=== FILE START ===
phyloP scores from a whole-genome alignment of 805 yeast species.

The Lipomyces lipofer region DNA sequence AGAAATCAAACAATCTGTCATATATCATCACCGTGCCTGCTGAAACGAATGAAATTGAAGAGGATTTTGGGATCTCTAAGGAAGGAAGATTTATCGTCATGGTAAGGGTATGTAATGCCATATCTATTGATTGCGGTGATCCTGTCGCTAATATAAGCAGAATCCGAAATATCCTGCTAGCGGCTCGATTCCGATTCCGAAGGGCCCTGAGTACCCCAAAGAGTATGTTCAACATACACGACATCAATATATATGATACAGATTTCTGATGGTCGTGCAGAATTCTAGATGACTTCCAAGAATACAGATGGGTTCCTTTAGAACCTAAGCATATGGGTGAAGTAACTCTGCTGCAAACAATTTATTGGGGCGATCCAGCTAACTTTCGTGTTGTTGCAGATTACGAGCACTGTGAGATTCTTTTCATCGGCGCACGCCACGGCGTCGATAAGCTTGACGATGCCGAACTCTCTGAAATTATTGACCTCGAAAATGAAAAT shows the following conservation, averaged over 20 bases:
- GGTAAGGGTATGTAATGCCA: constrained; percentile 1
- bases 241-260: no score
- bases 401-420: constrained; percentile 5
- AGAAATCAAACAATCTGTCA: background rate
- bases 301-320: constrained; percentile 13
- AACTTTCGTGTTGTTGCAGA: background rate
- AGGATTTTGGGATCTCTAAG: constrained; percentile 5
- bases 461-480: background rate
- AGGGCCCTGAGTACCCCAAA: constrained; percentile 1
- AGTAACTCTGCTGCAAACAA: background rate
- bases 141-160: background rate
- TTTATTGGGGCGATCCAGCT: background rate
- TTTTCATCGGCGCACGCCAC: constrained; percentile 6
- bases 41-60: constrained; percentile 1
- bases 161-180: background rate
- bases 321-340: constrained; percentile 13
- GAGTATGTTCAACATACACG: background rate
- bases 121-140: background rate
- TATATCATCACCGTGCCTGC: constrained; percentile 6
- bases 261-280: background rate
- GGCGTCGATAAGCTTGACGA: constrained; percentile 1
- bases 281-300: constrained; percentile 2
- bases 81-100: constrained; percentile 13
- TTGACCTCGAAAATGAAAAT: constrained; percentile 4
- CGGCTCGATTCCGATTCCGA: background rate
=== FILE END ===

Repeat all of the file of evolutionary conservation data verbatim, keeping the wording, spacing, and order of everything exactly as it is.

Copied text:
phyloP scores from a whole-genome alignment of 805 yeast species.

The Lipomyces lipofer region DNA sequence AGAAATCAAACAATCTGTCATATATCATCACCGTGCCTGCTGAAACGAATGAAATTGAAGAGGATTTTGGGATCTCTAAGGAAGGAAGATTTATCGTCATGGTAAGGGTATGTAATGCCATATCTATTGATTGCGGTGATCCTGTCGCTAATATAAGCAGAATCCGAAATATCCTGCTAGCGGCTCGATTCCGATTCCGAAGGGCCCTGAGTACCCCAAAGAGTATGTTCAACATACACGACATCAATATATATGATACAGATTTCTGATGGTCGTGCAGAATTCTAGATGACTTCCAAGAATACAGATGGGTTCCTTTAGAACCTAAGCATATGGGTGAAGTAACTCTGCTGCAAACAATTTATTGGGGCGATCCAGCTAACTTTCGTGTTGTTGCAGATTACGAGCACTGTGAGATTCTTTTCATCGGCGCACGCCACGGCGTCGATAAGCTTGACGATGCCGAACTCTCTGAAATTATTGACCTCGAAAATGAAAAT shows the following conservation, averaged over 20 bases:
- GGTAAGGGTATGTAATGCCA: constrained; percentile 1
- bases 241-260: no score
- bases 401-420: constrained; percentile 5
- AGAAATCAAACAATCTGTCA: background rate
- bases 301-320: constrained; percentile 13
- AACTTTCGTGTTGTTGCAGA: background rate
- AGGATTTTGGGATCTCTAAG: constrained; percentile 5
- bases 461-480: background rate
- AGGGCCCTGAGTACCCCAAA: constrained; percentile 1
- AGTAACTCTGCTGCAAACAA: background rate
- bases 141-160: background rate
- TTTATTGGGGCGATCCAGCT: background rate
- TTTTCATCGGCGCACGCCAC: constrained; percentile 6
- bases 41-60: constrained; percentile 1
- bases 161-180: background rate
- bases 321-340: constrained; percentile 13
- GAGTATGTTCAACATACACG: background rate
- bases 121-140: background rate
- TATATCATCACCGTGCCTGC: constrained; percentile 6
- bases 261-280: background rate
- GGCGTCGATAAGCTTGACGA: constrained; percentile 1
- bases 281-300: constrained; percentile 2
- bases 81-100: constrained; percentile 13
- TTGACCTCGAAAATGAAAAT: constrained; percentile 4
- CGGCTCGATTCCGATTCCGA: background rate